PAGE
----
Hallie Anthony has been appointed to a new role on the Board, Director of Communications and Strategic Planning. Hallie is the Manager of Communications and Content in the Public Affairs department at the Ontario Real Estate Association (OREA), a not-for-profit, responsible for leading various initiatives that support the association’s strategic goals. Welcome Hallie and Jeff, we are delighted to have you join our team; we can’t thank you enough for donating your time and expertise to our small, and growing organization.
Despite the challenges of the past three years, we look forward to 2023 with solid success and hard-won experience at our back. In 2023 we will continue to keep our patients at the forefront of everything we do, while also remembering that we can’t do it alone. We need you!
If you are able, please consider donating to help wildlife in need. Thank you for helping Keep Kawartha Wild! Sincerely,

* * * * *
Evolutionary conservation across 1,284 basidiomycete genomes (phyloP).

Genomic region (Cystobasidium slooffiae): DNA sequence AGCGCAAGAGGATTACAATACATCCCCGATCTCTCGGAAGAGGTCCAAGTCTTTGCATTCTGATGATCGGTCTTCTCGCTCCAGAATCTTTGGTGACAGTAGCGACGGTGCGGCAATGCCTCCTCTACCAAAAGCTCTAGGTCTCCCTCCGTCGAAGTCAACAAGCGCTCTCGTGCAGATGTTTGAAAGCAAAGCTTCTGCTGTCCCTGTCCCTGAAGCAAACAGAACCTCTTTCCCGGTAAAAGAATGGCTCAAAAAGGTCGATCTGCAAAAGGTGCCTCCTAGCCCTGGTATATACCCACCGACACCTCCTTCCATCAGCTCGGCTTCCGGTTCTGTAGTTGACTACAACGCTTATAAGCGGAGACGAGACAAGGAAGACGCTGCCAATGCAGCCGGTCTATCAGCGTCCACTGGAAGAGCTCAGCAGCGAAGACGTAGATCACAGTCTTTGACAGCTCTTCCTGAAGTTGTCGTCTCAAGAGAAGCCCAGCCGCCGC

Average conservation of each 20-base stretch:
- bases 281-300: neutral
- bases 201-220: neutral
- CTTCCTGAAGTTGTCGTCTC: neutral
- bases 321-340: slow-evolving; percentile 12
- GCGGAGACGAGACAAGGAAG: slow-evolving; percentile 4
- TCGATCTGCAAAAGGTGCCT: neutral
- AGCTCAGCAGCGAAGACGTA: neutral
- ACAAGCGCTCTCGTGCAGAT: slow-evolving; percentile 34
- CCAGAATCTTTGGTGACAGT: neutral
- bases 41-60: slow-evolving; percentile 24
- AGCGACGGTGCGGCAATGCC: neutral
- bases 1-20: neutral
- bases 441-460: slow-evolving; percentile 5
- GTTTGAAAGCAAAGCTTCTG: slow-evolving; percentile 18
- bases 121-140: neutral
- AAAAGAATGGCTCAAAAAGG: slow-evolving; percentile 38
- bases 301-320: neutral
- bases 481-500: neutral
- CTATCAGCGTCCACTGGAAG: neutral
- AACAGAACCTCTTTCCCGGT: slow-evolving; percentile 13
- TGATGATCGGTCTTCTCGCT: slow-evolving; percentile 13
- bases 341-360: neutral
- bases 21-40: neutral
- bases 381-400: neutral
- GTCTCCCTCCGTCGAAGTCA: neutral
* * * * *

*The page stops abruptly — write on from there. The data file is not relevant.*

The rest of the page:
Chair, Board of Directors
Though the number of patients coming through our doors is ever increasing, unfortunately this year donations have been lower than ever. We would be much closer to meeting our end of year goal if just 100 people donated $100 each. We know this is a big ask, and we fully appreciate how difficult this year has been on many Canadians; we are so incredibly grateful for the support we have received from members of this community. There are many ways to support KWC, check out our new Partnership Package! we've also updated our wish list, and memberships for 2023 are available now!
Join the KWC Family!
2023 Memberships are now available! Be a voice for wildlife in critical need and help us #KeepKawarthaWild!
While the North American Porcupine is not an unfamiliar patient to us, this was the first year we faced the challenge of raising orphans. Porcupines are notoriously difficult to raise in captivity, because much like other herbivores, such as rabbits, they have very sensitive digestive tracks. They are technically born precocial, fully furred, and mobile with open eyes and sharp quills within just a few hours, but they generally rely on their mothers for the first 4-6 months of their lives.